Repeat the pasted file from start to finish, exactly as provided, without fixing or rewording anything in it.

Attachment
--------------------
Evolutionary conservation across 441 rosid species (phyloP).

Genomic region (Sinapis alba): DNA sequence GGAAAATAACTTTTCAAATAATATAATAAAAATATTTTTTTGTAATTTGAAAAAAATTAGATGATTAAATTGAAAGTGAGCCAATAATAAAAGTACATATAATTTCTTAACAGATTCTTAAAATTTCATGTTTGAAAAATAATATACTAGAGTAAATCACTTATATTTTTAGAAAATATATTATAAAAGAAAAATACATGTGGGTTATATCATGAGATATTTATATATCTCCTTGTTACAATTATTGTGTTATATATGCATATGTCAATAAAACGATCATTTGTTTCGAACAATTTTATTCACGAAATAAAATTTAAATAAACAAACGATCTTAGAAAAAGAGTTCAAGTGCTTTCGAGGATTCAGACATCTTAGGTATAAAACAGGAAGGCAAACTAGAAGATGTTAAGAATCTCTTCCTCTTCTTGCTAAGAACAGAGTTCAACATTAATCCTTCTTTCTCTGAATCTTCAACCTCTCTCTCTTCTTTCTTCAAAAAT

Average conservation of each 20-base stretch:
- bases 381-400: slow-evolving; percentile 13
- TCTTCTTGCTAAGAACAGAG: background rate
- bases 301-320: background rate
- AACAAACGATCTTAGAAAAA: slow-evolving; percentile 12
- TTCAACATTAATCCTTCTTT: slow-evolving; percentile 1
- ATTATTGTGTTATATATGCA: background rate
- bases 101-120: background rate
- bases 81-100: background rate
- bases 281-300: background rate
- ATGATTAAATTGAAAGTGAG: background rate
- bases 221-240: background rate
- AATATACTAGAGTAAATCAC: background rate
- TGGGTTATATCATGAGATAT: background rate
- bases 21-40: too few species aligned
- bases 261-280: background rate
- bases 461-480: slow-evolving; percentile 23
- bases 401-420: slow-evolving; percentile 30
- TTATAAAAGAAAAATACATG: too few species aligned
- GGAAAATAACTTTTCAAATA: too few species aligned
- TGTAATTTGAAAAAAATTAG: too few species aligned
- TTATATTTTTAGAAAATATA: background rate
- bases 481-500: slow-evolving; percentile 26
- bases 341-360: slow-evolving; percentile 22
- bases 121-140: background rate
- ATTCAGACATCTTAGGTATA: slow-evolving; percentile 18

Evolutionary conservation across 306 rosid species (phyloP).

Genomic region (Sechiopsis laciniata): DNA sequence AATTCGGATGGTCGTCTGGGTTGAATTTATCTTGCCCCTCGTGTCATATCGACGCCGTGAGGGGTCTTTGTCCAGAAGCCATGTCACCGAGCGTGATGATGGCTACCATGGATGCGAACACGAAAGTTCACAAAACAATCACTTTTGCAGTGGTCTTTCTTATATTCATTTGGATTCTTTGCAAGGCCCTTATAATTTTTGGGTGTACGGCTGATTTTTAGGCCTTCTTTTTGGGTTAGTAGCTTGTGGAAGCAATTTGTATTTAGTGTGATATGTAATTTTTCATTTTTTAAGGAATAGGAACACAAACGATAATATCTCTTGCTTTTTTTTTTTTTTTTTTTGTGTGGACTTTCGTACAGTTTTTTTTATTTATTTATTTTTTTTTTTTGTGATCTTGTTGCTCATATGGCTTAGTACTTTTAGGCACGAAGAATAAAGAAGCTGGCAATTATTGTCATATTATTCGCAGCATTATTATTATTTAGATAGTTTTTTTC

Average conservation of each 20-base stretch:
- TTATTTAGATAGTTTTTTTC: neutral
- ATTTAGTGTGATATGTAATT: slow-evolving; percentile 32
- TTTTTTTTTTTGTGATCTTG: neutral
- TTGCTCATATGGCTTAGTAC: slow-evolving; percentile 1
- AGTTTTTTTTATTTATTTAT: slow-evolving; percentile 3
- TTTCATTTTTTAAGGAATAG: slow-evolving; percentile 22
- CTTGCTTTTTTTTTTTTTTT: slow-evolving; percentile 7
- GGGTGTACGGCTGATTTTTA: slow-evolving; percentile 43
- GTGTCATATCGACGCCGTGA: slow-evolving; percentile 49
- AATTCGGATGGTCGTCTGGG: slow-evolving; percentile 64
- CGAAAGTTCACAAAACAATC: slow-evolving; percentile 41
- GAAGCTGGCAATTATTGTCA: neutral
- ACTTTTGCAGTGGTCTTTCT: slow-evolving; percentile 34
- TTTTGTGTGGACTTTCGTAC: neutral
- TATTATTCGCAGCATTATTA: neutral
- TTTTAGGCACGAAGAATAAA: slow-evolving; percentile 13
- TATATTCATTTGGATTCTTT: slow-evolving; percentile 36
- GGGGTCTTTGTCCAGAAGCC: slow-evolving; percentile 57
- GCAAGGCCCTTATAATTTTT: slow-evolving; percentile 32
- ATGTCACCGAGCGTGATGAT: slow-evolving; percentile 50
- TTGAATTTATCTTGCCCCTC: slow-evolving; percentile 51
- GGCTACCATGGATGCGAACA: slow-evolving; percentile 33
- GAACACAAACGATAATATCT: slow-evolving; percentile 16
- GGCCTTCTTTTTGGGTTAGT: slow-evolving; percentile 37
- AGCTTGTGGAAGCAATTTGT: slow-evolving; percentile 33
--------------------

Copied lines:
Evolutionary conservation across 441 rosid species (phyloP).

Genomic region (Sinapis alba): DNA sequence GGAAAATAACTTTTCAAATAATATAATAAAAATATTTTTTTGTAATTTGAAAAAAATTAGATGATTAAATTGAAAGTGAGCCAATAATAAAAGTACATATAATTTCTTAACAGATTCTTAAAATTTCATGTTTGAAAAATAATATACTAGAGTAAATCACTTATATTTTTAGAAAATATATTATAAAAGAAAAATACATGTGGGTTATATCATGAGATATTTATATATCTCCTTGTTACAATTATTGTGTTATATATGCATATGTCAATAAAACGATCATTTGTTTCGAACAATTTTATTCACGAAATAAAATTTAAATAAACAAACGATCTTAGAAAAAGAGTTCAAGTGCTTTCGAGGATTCAGACATCTTAGGTATAAAACAGGAAGGCAAACTAGAAGATGTTAAGAATCTCTTCCTCTTCTTGCTAAGAACAGAGTTCAACATTAATCCTTCTTTCTCTGAATCTTCAACCTCTCTCTCTTCTTTCTTCAAAAAT

Average conservation of each 20-base stretch:
- bases 381-400: slow-evolving; percentile 13
- TCTTCTTGCTAAGAACAGAG: background rate
- bases 301-320: background rate
- AACAAACGATCTTAGAAAAA: slow-evolving; percentile 12
- TTCAACATTAATCCTTCTTT: slow-evolving; percentile 1
- ATTATTGTGTTATATATGCA: background rate
- bases 101-120: background rate
- bases 81-100: background rate
- bases 281-300: background rate
- ATGATTAAATTGAAAGTGAG: background rate
- bases 221-240: background rate
- AATATACTAGAGTAAATCAC: background rate
- TGGGTTATATCATGAGATAT: background rate
- bases 21-40: too few species aligned
- bases 261-280: background rate
- bases 461-480: slow-evolving; percentile 23
- bases 401-420: slow-evolving; percentile 30
- TTATAAAAGAAAAATACATG: too few species aligned
- GGAAAATAACTTTTCAAATA: too few species aligned
- TGTAATTTGAAAAAAATTAG: too few species aligned
- TTATATTTTTAGAAAATATA: background rate
- bases 481-500: slow-evolving; percentile 26
- bases 341-360: slow-evolving; percentile 22
- bases 121-140: background rate
- ATTCAGACATCTTAGGTATA: slow-evolving; percentile 18

Evolutionary conservation across 306 rosid species (phyloP).

Genomic region (Sechiopsis laciniata): DNA sequence AATTCGGATGGTCGTCTGGGTTGAATTTATCTTGCCCCTCGTGTCATATCGACGCCGTGAGGGGTCTTTGTCCAGAAGCCATGTCACCGAGCGTGATGATGGCTACCATGGATGCGAACACGAAAGTTCACAAAACAATCACTTTTGCAGTGGTCTTTCTTATATTCATTTGGATTCTTTGCAAGGCCCTTATAATTTTTGGGTGTACGGCTGATTTTTAGGCCTTCTTTTTGGGTTAGTAGCTTGTGGAAGCAATTTGTATTTAGTGTGATATGTAATTTTTCATTTTTTAAGGAATAGGAACACAAACGATAATATCTCTTGCTTTTTTTTTTTTTTTTTTTGTGTGGACTTTCGTACAGTTTTTTTTATTTATTTATTTTTTTTTTTTGTGATCTTGTTGCTCATATGGCTTAGTACTTTTAGGCACGAAGAATAAAGAAGCTGGCAATTATTGTCATATTATTCGCAGCATTATTATTATTTAGATAGTTTTTTTC

Average conservation of each 20-base stretch:
- TTATTTAGATAGTTTTTTTC: neutral
- ATTTAGTGTGATATGTAATT: slow-evolving; percentile 32
- TTTTTTTTTTTGTGATCTTG: neutral
- TTGCTCATATGGCTTAGTAC: slow-evolving; percentile 1
- AGTTTTTTTTATTTATTTAT: slow-evolving; percentile 3
- TTTCATTTTTTAAGGAATAG: slow-evolving; percentile 22
- CTTGCTTTTTTTTTTTTTTT: slow-evolving; percentile 7
- GGGTGTACGGCTGATTTTTA: slow-evolving; percentile 43
- GTGTCATATCGACGCCGTGA: slow-evolving; percentile 49
- AATTCGGATGGTCGTCTGGG: slow-evolving; percentile 64
- CGAAAGTTCACAAAACAATC: slow-evolving; percentile 41
- GAAGCTGGCAATTATTGTCA: neutral
- ACTTTTGCAGTGGTCTTTCT: slow-evolving; percentile 34
- TTTTGTGTGGACTTTCGTAC: neutral
- TATTATTCGCAGCATTATTA: neutral
- TTTTAGGCACGAAGAATAAA: slow-evolving; percentile 13
- TATATTCATTTGGATTCTTT: slow-evolving; percentile 36
- GGGGTCTTTGTCCAGAAGCC: slow-evolving; percentile 57
- GCAAGGCCCTTATAATTTTT: slow-evolving; percentile 32
- ATGTCACCGAGCGTGATGAT: slow-evolving; percentile 50
- TTGAATTTATCTTGCCCCTC: slow-evolving; percentile 51
- GGCTACCATGGATGCGAACA: slow-evolving; percentile 33
- GAACACAAACGATAATATCT: slow-evolving; percentile 16
- GGCCTTCTTTTTGGGTTAGT: slow-evolving; percentile 37
- AGCTTGTGGAAGCAATTTGT: slow-evolving; percentile 33